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In the narrow sense, an -dimensional topological submanifold of an -dimensional topological manifold is a subset which is an -dimensional manifold in the induced topology. The number is called the codimension of the submanifold . One most frequently encounters locally flat submanifolds, for which the identity imbedding is a locally flat imbedding. A subset is a locally flat submanifold if for each point there exists a neighbourhood of this point in together with local coordinates in it such that in terms of these coordinates is described by the equations .

In the broad sense, an -dimensional topological submanifold of an -dimensional topological manifold is an -dimensional manifold which, as a set of points, is a subset of (in other words, is a subset of with the structure of an -dimensional manifold) and for which the identity imbedding is an immersion (cf. Immersion of a manifold). A submanifold in the narrow sense is a submanifold in the broad sense, while the latter is a submanifold in the narrow sense if and only if is an imbedding in the topological sense (i.e. for each point there are arbitrarily small neighbourhoods in that are intersections with of certain neighbourhoods in ).

A piecewise-linear, analytic or differentiable submanifold (of class , ) of a piecewise-linear, analytic or differentiable manifold (of class , ) in the broad sense (or, correspondingly, in the narrow sense) is a subset having the structure of a piecewise-linear, analytic or differentiable manifold (of class ), where is a piecewise-linear, analytic or differentiable immersion (of class ) (correspondingly, an imbedding). The definition of a differentiable submanifold of class is suitable also for , and it coincides in that case with the definition of a topological submanifold. It is usually understood that .

In the analytic and differentiable cases, the submanifold is always locally flat. Therefore, the definition of an analytic (differentiable) submanifold in the narrow sense is usually formulated from the start as an analytic (differentiable) form of the definition given in 1) for a locally flat submanifold by means of local coordinates, with the additional condition that the local coordinates are analytic (differentiable of class ). If a subset satisfies the latter definition, it is equipped in a natural way with the structure of an analytic (differentiable of class ) manifold, and is an imbedding in the sense of the corresponding structure.

A piecewise-linear submanifold in the narrow sense can be locally represented as a subpolyhedron in the ambient manifold and is piecewise linearly equivalent to a simplex (cf. Simplex (abstract)). It is not always locally flat (although this is so for ); also, for such a manifold, the property of being locally flat in the topological sense does not coincide (at least directly) with the property of being locally flat in the piecewise-linear sense.

A simple modification of these definitions gives the definitions of: a submanifold with boundary; a submanifold of a manifold with boundary (in the topological situation, it is desirable to impose a restriction on the submanifold at the boundary of the ambient manifold, see ); a submanifold the various components of which may have different dimensions; a submanifold of a manifold of infinite dimension ; and a complex-analytic submanifold of a complex-analytic manifold.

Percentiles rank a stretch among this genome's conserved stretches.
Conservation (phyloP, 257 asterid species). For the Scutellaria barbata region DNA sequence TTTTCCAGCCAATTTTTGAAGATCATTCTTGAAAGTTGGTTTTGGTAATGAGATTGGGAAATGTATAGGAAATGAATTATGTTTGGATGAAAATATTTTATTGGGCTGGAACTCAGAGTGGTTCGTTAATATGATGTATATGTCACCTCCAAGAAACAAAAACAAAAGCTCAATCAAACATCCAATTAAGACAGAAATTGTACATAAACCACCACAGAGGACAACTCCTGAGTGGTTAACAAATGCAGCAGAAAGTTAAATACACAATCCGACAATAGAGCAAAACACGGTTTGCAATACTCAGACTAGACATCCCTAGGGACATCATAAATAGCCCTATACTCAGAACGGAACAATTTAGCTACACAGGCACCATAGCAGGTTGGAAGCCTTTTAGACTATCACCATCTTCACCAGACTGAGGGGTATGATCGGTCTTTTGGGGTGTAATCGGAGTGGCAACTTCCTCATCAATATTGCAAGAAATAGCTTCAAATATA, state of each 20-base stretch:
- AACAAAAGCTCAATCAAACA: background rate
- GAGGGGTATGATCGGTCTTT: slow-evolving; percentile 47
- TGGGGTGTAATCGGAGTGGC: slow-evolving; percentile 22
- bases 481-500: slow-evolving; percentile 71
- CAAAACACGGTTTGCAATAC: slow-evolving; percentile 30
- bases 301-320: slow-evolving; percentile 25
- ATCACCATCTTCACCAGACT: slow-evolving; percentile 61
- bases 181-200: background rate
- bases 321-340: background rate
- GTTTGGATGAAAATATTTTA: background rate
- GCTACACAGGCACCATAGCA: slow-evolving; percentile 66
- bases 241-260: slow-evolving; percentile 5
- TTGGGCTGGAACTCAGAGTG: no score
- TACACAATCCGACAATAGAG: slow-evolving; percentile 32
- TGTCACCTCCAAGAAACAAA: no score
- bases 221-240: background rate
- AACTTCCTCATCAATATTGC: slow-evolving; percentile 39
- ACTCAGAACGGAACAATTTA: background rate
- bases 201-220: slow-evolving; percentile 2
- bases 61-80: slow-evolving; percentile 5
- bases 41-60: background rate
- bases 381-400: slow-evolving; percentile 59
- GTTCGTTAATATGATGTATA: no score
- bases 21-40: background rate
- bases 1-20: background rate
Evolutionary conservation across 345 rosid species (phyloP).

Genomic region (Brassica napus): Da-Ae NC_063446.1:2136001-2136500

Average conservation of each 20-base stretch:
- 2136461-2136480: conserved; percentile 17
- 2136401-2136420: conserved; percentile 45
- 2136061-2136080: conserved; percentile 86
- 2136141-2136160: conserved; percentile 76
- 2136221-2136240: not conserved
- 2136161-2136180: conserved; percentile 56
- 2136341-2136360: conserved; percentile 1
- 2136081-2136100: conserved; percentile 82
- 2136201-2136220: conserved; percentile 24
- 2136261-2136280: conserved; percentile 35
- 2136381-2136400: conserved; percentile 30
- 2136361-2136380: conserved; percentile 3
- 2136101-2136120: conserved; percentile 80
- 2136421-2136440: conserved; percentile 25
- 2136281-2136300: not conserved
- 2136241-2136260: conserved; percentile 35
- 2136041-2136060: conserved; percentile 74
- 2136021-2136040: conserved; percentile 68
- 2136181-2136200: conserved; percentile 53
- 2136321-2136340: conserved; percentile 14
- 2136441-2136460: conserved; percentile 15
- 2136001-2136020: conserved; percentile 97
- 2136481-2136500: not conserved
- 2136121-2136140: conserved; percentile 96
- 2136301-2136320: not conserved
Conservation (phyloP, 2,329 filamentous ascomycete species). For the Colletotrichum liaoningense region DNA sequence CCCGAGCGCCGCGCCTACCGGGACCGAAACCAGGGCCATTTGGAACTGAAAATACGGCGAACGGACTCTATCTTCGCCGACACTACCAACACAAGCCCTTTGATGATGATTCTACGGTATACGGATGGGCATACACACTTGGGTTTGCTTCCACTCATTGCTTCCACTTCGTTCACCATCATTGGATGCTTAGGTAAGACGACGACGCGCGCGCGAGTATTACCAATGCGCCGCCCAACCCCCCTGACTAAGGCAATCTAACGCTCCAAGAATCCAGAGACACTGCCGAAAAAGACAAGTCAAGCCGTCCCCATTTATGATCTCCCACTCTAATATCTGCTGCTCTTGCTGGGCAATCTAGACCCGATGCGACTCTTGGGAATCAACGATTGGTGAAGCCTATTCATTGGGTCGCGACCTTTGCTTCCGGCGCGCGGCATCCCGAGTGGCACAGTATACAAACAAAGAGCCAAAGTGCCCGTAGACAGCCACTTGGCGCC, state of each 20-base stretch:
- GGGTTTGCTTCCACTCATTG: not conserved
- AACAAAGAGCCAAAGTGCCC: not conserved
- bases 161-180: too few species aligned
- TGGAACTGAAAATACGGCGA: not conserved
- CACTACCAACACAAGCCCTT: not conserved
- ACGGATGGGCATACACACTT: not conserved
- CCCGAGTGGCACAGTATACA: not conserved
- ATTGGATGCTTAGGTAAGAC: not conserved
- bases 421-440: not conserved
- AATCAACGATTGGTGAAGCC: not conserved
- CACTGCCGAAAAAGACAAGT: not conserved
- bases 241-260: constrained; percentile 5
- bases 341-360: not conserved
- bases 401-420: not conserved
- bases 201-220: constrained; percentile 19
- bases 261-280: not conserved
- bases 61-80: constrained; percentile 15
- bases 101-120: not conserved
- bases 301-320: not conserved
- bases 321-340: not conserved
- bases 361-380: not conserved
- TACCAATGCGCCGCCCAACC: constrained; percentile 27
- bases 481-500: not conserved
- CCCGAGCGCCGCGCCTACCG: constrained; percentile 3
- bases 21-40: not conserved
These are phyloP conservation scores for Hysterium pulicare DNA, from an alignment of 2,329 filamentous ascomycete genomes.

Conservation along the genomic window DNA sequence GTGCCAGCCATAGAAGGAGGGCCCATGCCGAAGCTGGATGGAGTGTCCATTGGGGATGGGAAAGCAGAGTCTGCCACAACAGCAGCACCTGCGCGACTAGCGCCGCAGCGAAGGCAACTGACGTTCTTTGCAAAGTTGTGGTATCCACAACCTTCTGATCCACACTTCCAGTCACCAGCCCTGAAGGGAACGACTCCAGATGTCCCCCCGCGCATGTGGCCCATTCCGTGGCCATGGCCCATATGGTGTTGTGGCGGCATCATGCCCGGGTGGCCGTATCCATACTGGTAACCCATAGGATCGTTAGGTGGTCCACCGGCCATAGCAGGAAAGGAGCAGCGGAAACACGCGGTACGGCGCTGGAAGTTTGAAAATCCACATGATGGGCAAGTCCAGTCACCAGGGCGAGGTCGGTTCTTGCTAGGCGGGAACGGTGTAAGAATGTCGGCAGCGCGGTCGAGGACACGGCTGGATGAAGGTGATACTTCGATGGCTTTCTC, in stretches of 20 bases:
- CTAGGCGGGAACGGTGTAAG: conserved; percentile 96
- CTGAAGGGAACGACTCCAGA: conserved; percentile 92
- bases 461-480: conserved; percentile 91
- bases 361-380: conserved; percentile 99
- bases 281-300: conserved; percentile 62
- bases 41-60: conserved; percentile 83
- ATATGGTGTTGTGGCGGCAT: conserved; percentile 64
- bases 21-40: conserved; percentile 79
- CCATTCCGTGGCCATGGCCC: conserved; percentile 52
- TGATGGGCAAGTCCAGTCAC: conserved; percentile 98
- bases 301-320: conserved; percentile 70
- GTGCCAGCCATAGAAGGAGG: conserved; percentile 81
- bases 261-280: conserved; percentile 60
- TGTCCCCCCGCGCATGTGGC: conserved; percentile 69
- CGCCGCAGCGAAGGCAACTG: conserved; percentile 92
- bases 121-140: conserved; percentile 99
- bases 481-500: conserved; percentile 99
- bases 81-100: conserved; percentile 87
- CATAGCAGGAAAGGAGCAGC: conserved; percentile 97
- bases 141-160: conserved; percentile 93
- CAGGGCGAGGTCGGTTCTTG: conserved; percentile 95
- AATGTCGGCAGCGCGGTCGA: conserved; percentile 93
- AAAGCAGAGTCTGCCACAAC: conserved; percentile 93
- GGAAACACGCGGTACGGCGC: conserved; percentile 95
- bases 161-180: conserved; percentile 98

The concept of a manifold in the narrow sense is a direct generalization of the concepts of a curve and a surface. A submanifold in the broad sense is used in the theory of Lie groups (where this concept was first introduced ), in differential geometry

and also in the theory of foliations (cf. Foliation).

In algebraic geometry, a submanifold (usually called a subvariety here) is a closed subset of an algebraic variety in the Zariski topology. This formalizes the idea that a subvariety is specified by algebraic equations. In addition to the transition from to other fields, the change in the concept of a subvariety in this case is that one allows subvarieties with singularities.

References

[1] V.A. Rokhlin, D.B. Fuks, "Beginner's course in topology. Geometric chapters" , Springer (1984) (Translated from Russian) MR759162
[2] S. Lang, "Introduction to differentiable manifolds" , Interscience (1967) pp. App. III MR1931083 MR1532744 MR0155257 Zbl 1008.57001 Zbl 0103.15101
[3] C. Chevalley, "Theory of Lie groups" , 1 , Princeton Univ. Press (1946) MR0082628 MR0015396 Zbl 0063.00842
[4] S. Sternberg, "Lectures on differential geometry" , Prentice-Hall (1964) MR0193578 Zbl 0129.13102


Comments

Any -manifold can be imbedded in (Whitney's imbedding theorem), and so any -manifold can be seen as a submanifold of some .

References

[a1] M.W. Hirsch, "Differential topology" , Springer (1976) pp. Chapt. 6 MR0448362 Zbl 0356.57001
[a2] Yu. Borisovich, N. Bliznyakov, Ya. Izrailevich, T. Fomenko, "Introduction to topology" , Kluwer (1993) (Translated from Russian) MR1450091 MR0824983 MR0591670 Zbl 0836.57001 Zbl 0834.57001 Zbl 0478.57001
How to Cite This Entry:
Submanifold. Encyclopedia of Mathematics. URL: http://www.encyclopediaofmath.org/index.php?title=Submanifold&oldid=23984
This article was adapted from an original article by D.V. Anosov (originator), which appeared in Encyclopedia of Mathematics - ISBN 1402006098. See original article